Reactions make sense given their context. But dragging them out of that context for inspection is a huge waste of time. By then all the people involved are in totally different states of mind that makes entirely different things possible.

I’m human. I just accept it. It’s just as crazy to think that you can can control your emotions under adverse conditions as it is to think you can walk on a broken leg. You can, but will hurt like hell and not do you much good unless you’re walking to a hospital.

So here I am, after two weeks of racing around catching plates just before they hit the ground. I’m exhausted, distracted, and I have a huge amount to do. I need to marshal my internal resources. I need to take action to change my state of mind and I thought you might learn something from me describing what I’ll do as I shift from survival mode to my usual enthusiastic zeal. This is a great exercise for anyone at any time, so consider joining me in trying this for the rest of your day:

The idea is to get out of thoughts about ourselves, because those are the ones that are debilitating us. To do this, we need to focus on other things or people. That being the case, when we leave the presence of anyone for the next couple days –even on the phone or via text or via social media etc.– we should just take a moment to earnestly meditate on what happened from their perspective (as much as that is reasonably possible).

Note whether the other people were likely to see our interactions as being positive or negative. But don’t just count arguments or meetings or parenting –also count shorter relations like holding doors for strangers, not yelling at your kid when tempted, or even saying thank you. Those are all volunteered positives. Every interaction with another person should be taken into consideration.

If you do feel a response was negative, you can apologize, but don’t make things worse with even more negative and guilty thoughts about the past. We don’t really need to worry about what happens either way anyway, because, of course, over time, negatives can become positives and positives can become negatives.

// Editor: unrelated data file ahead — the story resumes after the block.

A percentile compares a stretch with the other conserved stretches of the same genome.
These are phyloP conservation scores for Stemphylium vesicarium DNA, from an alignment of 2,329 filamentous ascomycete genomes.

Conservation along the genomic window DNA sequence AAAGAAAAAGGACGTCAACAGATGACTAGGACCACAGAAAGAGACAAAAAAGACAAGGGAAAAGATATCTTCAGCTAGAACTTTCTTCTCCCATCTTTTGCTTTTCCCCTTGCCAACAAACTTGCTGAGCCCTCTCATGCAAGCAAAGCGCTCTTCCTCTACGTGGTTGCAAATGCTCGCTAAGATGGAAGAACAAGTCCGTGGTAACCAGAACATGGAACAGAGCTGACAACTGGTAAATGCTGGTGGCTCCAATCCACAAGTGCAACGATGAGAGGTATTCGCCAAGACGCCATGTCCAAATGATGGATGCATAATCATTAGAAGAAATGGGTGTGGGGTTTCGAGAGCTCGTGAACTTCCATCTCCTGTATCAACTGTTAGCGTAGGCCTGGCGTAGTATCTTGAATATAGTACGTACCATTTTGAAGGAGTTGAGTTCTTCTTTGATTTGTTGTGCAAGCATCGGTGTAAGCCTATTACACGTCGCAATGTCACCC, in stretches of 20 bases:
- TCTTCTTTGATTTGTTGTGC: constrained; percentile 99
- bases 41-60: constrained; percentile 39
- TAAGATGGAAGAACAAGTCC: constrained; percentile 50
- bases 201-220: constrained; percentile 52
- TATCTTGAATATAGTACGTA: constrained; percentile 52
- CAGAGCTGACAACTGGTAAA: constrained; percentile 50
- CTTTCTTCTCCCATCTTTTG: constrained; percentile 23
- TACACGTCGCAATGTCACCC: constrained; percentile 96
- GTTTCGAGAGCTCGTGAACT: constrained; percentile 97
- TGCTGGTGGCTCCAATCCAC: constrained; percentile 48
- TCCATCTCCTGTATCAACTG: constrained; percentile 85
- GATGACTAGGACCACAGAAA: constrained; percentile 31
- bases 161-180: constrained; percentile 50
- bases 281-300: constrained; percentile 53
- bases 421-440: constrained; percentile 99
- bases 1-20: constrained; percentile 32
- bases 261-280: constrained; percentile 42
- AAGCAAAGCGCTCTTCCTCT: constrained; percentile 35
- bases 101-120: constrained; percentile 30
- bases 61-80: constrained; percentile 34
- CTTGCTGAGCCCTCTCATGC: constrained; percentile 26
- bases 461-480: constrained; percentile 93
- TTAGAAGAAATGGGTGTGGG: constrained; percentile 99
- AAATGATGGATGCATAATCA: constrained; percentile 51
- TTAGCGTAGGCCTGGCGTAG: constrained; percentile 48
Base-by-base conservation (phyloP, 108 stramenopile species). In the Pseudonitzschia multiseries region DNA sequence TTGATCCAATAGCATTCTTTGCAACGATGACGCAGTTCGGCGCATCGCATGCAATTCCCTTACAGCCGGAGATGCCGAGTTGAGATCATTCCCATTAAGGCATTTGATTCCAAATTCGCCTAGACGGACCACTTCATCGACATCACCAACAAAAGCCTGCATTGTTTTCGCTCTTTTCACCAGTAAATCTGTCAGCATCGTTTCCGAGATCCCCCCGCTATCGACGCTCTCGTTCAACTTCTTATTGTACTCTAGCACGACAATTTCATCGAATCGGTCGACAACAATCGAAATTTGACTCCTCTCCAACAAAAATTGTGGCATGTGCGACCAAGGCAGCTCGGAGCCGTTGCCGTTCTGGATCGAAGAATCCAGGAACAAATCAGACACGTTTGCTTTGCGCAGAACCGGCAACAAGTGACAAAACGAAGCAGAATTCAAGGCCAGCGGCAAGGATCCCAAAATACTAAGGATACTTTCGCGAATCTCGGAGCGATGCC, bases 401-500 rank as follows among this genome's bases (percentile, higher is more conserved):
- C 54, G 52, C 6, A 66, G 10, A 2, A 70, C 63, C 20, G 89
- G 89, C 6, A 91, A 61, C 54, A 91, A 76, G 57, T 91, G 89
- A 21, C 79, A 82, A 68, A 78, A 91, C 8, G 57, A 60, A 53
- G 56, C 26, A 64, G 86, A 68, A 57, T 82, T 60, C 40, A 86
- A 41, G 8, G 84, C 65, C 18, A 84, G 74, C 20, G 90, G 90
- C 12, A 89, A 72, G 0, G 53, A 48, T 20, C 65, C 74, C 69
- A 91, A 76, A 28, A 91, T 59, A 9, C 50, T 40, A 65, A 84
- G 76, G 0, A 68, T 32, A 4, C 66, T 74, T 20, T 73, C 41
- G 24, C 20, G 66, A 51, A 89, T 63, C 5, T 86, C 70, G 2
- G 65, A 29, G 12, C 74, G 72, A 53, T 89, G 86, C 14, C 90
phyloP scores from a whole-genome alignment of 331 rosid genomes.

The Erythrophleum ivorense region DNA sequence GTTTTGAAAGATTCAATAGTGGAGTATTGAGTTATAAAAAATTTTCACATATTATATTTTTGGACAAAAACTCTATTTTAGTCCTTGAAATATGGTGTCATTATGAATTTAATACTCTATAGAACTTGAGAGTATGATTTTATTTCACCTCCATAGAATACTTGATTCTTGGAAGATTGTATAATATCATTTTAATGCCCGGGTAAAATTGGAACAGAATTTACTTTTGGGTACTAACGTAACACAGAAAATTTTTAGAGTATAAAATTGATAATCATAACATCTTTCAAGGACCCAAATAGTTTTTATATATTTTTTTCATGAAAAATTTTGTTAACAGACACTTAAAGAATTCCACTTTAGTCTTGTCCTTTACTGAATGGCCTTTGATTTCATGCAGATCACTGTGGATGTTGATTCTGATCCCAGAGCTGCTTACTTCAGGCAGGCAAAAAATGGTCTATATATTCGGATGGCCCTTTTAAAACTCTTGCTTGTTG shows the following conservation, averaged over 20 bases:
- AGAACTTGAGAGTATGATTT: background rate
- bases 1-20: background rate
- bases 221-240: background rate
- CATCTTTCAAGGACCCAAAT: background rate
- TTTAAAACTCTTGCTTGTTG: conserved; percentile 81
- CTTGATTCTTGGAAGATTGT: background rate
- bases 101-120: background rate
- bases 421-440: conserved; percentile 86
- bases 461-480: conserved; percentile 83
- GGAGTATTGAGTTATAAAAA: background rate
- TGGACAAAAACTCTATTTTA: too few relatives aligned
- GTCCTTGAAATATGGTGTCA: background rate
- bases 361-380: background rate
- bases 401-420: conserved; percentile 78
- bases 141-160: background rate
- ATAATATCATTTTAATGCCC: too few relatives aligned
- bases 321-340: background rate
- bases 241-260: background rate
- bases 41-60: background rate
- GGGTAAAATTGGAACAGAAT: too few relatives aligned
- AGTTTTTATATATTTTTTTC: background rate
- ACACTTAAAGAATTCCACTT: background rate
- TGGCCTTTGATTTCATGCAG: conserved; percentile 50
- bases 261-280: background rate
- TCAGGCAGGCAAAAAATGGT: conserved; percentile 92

Reactions make sense given their context. But dragging them out of that context for inspection is a huge waste of time. By then all the people involved are in totally different states of mind that makes entirely different things possible.

We can feel it was bad to be fired, but if our next job introduces us to a beloved career and maybe even our spouse, then, looking back, getting fired seems like one of the best things that ever happened to us. Likewise, we can feel great about learning we got a promotion only to find out our personality and our new job description do not fit well together, and later we view the promotion as the beginning of the end.

Nothing is good or bad, only thinking makes it so. That’s why we let the past go and focus on the present moment. It’s practical. And if others do likewise, tolerance absorbs the balance.

Remember: how many people do we leave better off, versus how many we leave worse off, is not what’s important. This isn’t a comparative numbers game in the end, because it’s highly likely that we’re all far nicer than any of us will give ourselves credit for. So this isn’t about us being guilted into being nicer. It’s about us understanding the practicalities of how to get back on track as quickly as possible. That’s actually the fastest way to expand that capacity in us, not guilt or tortured regret.

So let’s pay attention to the thinking we do today. Let’s see our interactions with others less as what we did, and more about how everyone –including us– felt doing it. Awareness of that dimension of being makes more things understandable, and an appreciation of how bad things innocently happen is what gives us the wisdom to also know how to make a shift as soon as we’re able. It’s something we get better at the more we practice the act of letting go.